Non-resident Indians (NRIs) fleeing abroad to avoid prosecution will fall under the ambit of the Black Money Act with retrospective effect. The move will help law enforcement agencies to pursue undisclosed foreign assets and funds parked abroad. The noose has also been tightened around charitable trusts and non-profit organisations empowering the tax officials to cancel registrations if they fail to comply with the criteria and certain objectives for which they are constituted.
At present, the Black Money (Undisclosed Foreign Income and Assets) and Imposition of Tax Act, 2015, covers only resident Indians. The Finance Bill has expanded the definition of assessees to include NRIs. The tax department is learnt to have come across several NRIs and entities which featured in various global leaks, such as Panama Leaks and Paradise Papers, which are also being probed under the Act. These names wilfully concealed their foreign accounts to evade tax, said a tax official, adding that this provision will empower them to confiscate assets.
Amit Maheshwari, managing partner of Ashok Maheshwary & Associates, believes that this could lead to litigation. “This will impact several individuals who may have left the country in the hope of avoiding the draconian Black Money Act. If they were residents in the years where the undisclosed asset was acquired or undisclosed income was earned, they will get covered under this Act. Interestingly, this coverage is retrospective and we expect this to be challenged in court.”
According to new provisions proposed on charitable trusts, a commissioner-ranked official can cancel the registration if he is not satisfied with the activities of the said entity and believes that it is not genuine and the activities are not in accordance with its objectives.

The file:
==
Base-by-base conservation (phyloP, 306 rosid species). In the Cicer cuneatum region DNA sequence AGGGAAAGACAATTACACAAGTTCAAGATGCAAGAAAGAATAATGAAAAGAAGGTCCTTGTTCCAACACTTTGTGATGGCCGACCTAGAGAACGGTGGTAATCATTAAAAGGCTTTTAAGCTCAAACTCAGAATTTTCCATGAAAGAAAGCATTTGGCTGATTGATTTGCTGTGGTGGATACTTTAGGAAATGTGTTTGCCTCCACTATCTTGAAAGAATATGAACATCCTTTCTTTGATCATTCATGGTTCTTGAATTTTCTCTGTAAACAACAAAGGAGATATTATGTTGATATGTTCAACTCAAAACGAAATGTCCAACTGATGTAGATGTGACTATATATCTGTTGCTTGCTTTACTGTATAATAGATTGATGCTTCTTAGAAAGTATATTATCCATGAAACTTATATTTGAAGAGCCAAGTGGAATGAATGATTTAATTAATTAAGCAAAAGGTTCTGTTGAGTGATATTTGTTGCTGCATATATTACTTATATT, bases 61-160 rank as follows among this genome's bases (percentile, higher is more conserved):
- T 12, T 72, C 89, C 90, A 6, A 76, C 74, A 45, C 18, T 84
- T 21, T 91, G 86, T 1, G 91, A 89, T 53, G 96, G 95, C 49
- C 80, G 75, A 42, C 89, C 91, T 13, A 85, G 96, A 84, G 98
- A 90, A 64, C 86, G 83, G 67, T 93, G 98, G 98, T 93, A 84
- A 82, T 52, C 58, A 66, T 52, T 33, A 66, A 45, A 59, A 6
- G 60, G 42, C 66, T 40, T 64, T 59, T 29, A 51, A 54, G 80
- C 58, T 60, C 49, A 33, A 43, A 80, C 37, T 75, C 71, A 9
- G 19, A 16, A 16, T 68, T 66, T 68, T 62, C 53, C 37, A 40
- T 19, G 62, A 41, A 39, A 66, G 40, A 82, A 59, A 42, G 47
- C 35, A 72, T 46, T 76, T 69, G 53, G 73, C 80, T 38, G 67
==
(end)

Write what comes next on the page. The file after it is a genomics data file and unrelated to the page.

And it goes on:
The registration could also be cancelled if the tax department noticed that activities of the exempt entity are being carried out in a manner that either whole or any part of its income would cease to be exempt.
In order to ensure that the trust or institution does not deviate from their objectives, it is proposed to amend Section 12AA of the Income-tax Act. At the time of granting the registration, the principal commissioner must be satisfied that the institution is complying with requirements of any other law, which is material for the purpose of achieving its objectives.
A registration can also be cancelled after an institution is granted registration at any time under this Section, said the Finance Bill memorandum.
These amendments will be effective from September 1. The matter comes to the spotlight when the tax department had recently decided to withdraw the exemption to Dorabji Tata Trust for alleged violation of certain conditions relating to “significant compensation” paid to Managing Trustee R Venkataramanan.
The Finance Bill also proposed allowing power to the central government to constitute inter-ministerial coordination committee who will be responsible for coordination and cooperation across all competent authorities on implementation of Financial Action Task Force Standards.